The B.C. Civil Liberties Association has released its findings from a workshop about public opinions on various RCMP detachments across the province.
Three hundred British Columbians participated in the first-ever workshop, sharing their likes and dislikes regarding their local RCMP detachment.
David Eby, executive director of the B.C. Civil Liberties Association says this type of workshop can be beneficial for both the public and the police .
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Some of the key findings that came out of the workshops were that both beat and bicycle police were praised, whereas officers, in general, need to improve their de-escalation skills during an incident.
Participants also stressed a general failure to protect the safety and rights of intoxicated people and people who suffer from mental health issues.
In particualar, in Fort St. John, participants praised the positive ticketing program put on by the community’s bicycle police. The program works with local businesses to reward children with coupons if they practice proper bicycle safety.
Participants also said the officers on bicycles were much easier to access then those in cars and they were more inclined to stop and talk to the public.
The workshop determined that officers on bicycles are more “user friendly” for the public. The report also mentioned that most of the officers on duty were kind and friendly, making them easier to interact with.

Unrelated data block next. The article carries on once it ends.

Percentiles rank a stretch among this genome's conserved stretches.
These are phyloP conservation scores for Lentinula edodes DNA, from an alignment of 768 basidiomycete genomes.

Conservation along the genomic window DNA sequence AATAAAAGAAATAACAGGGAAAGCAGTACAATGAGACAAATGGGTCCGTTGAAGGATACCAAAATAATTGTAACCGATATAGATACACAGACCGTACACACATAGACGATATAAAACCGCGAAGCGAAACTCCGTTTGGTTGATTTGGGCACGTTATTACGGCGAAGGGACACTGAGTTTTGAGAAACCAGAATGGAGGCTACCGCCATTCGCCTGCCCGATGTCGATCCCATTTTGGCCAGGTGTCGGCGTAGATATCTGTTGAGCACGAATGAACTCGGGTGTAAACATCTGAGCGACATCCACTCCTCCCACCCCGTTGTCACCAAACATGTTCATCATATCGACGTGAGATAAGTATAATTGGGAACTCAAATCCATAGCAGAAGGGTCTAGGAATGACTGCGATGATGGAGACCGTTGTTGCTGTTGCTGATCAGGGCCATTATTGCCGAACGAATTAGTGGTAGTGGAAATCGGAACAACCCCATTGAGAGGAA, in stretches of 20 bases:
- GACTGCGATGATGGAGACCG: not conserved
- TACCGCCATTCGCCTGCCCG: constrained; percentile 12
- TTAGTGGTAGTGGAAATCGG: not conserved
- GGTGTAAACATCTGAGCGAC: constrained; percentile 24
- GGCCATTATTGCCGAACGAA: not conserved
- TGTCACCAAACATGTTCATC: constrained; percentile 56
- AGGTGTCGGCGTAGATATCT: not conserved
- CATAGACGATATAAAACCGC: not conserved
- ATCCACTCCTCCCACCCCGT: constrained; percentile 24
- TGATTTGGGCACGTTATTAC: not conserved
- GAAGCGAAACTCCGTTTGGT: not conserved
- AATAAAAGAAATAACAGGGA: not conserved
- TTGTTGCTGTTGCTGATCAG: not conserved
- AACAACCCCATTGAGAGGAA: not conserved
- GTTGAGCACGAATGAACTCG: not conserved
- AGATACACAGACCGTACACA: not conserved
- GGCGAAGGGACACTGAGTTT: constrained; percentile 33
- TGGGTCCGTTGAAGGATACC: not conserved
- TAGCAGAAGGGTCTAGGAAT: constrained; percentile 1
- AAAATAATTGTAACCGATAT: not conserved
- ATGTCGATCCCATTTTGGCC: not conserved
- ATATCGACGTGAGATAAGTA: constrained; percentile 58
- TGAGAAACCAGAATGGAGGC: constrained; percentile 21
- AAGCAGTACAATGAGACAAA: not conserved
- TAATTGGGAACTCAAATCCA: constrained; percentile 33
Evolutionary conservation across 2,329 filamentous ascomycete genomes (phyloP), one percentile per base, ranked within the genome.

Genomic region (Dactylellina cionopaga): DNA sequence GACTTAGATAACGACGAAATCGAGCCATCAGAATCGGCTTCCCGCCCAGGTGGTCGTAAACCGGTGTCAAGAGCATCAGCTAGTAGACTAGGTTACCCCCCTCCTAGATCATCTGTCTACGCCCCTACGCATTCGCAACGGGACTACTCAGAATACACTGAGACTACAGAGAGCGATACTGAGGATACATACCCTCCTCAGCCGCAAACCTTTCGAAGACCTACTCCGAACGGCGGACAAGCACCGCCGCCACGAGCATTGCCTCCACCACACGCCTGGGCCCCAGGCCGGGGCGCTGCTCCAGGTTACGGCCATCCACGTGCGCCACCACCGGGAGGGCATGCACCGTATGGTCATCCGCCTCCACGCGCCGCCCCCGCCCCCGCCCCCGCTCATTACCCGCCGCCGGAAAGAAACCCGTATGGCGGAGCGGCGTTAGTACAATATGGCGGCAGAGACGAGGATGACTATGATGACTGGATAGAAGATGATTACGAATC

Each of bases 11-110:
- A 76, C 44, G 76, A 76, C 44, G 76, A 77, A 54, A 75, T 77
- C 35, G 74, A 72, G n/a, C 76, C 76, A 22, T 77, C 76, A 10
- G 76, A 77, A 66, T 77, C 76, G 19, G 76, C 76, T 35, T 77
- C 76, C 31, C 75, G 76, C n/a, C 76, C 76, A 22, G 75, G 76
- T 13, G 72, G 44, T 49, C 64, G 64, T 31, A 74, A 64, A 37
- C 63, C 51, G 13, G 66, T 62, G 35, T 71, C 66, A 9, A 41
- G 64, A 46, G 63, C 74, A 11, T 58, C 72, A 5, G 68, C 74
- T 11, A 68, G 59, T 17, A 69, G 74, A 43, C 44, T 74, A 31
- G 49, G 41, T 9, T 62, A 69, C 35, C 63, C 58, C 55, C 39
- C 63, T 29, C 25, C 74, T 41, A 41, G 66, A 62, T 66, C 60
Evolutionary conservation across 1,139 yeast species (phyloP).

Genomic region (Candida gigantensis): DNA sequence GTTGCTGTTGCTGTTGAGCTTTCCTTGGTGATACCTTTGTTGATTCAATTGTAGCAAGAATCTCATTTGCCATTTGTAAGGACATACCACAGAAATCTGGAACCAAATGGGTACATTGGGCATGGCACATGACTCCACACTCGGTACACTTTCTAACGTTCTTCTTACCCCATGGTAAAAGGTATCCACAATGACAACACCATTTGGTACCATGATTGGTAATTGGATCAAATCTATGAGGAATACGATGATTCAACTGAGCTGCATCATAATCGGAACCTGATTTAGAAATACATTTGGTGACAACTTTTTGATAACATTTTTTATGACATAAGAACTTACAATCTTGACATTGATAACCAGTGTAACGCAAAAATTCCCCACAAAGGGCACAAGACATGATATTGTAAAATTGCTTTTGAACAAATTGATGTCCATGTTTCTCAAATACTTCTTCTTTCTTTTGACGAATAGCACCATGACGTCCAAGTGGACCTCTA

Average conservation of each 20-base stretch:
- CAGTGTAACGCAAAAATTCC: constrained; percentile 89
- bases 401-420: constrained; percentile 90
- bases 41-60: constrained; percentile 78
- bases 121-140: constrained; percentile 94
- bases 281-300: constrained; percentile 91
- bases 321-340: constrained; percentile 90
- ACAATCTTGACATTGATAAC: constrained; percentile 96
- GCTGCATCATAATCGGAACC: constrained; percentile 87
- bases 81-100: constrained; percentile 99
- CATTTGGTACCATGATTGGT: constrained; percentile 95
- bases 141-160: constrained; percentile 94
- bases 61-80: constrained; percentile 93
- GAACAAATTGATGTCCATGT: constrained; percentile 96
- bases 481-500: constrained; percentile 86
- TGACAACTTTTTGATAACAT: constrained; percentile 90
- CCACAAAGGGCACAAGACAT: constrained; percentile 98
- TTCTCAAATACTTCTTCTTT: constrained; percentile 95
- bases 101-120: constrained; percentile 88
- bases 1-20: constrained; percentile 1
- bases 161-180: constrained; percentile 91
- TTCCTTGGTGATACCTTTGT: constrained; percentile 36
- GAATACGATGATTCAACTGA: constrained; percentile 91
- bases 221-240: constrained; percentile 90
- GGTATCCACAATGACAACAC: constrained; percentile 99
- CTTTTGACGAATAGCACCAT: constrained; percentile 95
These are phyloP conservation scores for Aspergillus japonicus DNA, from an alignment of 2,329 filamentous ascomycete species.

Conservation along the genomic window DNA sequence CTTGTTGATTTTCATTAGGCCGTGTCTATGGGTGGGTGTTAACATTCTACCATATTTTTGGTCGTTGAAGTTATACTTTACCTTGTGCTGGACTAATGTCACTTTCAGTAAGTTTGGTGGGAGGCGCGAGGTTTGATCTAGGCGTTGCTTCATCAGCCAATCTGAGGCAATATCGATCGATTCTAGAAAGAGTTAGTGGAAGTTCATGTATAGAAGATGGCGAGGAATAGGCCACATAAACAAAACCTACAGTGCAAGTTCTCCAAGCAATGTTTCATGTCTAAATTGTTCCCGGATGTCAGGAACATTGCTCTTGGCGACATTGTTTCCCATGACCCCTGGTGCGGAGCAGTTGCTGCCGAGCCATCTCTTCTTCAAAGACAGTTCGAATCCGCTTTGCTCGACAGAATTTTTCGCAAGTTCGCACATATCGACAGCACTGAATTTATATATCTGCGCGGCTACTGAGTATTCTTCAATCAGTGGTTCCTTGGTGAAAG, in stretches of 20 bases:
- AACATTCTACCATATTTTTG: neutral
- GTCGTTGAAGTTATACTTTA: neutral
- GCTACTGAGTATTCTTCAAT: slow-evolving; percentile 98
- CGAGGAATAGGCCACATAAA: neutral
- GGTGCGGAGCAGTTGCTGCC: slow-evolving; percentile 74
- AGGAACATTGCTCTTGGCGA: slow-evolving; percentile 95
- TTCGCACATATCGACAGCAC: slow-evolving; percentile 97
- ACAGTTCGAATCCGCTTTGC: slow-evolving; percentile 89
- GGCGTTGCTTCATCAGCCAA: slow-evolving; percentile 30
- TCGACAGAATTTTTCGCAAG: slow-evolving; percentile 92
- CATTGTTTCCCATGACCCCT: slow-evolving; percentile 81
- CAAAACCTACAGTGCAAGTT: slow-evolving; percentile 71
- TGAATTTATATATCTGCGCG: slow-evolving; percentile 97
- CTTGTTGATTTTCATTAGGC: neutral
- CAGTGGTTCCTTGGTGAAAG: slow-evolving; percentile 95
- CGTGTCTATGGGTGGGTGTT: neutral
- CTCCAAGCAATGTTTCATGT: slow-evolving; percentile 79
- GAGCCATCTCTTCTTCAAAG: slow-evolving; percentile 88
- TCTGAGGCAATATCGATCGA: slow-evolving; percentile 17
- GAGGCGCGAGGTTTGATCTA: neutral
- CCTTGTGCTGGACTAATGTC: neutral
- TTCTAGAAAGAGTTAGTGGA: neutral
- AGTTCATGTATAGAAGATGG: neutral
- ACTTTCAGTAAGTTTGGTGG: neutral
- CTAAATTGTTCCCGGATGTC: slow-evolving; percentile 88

However, the workshop also pointed out some areas of concern regarding the local RCMP detachment. One such criticism involved a lack of services in the community to deal with drug and alcohol problems. Participants also said that it was the more experienced officers that showed more compassion and care towards individuals who were under the influence.
Similarly, the report outlined insufficient resources at the detachment to deal with individuals who are intoxicated or suffer from mental health issues. It states that jails cells have been used to detain these people and, in some cases, has led to them being injured.
Finally, one more issue expressed concern over a lack of female prison guards in Fort St. John. As a result, the report states that female prisoners are neglected basic rights, such as showers. Legally, only female guards can accompany female prisoners to these types of activities, thus, a lack of female staff prevents female prisoners from receiving those rights.
Eby says the B.C. RCMP have been praising the positive aspects of the report, but have been ignoring the negative.
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